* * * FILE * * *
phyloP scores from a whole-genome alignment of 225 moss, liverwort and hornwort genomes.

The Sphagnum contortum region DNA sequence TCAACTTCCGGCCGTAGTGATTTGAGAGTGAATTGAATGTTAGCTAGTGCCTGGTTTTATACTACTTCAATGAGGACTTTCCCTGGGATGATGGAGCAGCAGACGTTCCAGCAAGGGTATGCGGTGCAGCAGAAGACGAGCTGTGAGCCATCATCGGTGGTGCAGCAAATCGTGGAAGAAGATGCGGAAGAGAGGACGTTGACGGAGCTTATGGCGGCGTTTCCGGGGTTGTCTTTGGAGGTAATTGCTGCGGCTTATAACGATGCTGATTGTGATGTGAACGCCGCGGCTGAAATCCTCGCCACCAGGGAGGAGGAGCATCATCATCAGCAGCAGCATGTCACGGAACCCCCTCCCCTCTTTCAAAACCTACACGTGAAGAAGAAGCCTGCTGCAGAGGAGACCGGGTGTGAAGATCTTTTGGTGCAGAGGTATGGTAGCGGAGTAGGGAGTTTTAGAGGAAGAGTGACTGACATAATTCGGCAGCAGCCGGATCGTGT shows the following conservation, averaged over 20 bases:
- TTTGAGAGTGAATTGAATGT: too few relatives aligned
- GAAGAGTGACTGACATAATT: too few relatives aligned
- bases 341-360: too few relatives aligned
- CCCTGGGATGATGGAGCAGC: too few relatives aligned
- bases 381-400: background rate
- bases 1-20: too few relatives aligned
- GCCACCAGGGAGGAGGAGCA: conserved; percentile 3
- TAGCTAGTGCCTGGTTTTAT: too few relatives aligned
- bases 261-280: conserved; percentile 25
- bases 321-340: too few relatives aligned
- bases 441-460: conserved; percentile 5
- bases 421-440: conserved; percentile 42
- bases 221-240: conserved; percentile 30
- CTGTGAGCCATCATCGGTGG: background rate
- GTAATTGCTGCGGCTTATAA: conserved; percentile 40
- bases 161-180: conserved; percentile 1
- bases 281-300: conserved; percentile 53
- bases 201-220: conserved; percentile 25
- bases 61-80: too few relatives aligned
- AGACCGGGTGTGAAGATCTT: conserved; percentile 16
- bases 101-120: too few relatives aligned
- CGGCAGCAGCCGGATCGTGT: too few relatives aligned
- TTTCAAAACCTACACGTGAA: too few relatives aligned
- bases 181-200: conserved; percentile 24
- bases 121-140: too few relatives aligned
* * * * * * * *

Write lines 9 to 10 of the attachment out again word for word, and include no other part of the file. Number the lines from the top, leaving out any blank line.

- GCCACCAGGGAGGAGGAGCA: conserved; percentile 3
- TAGCTAGTGCCTGGTTTTAT: too few relatives aligned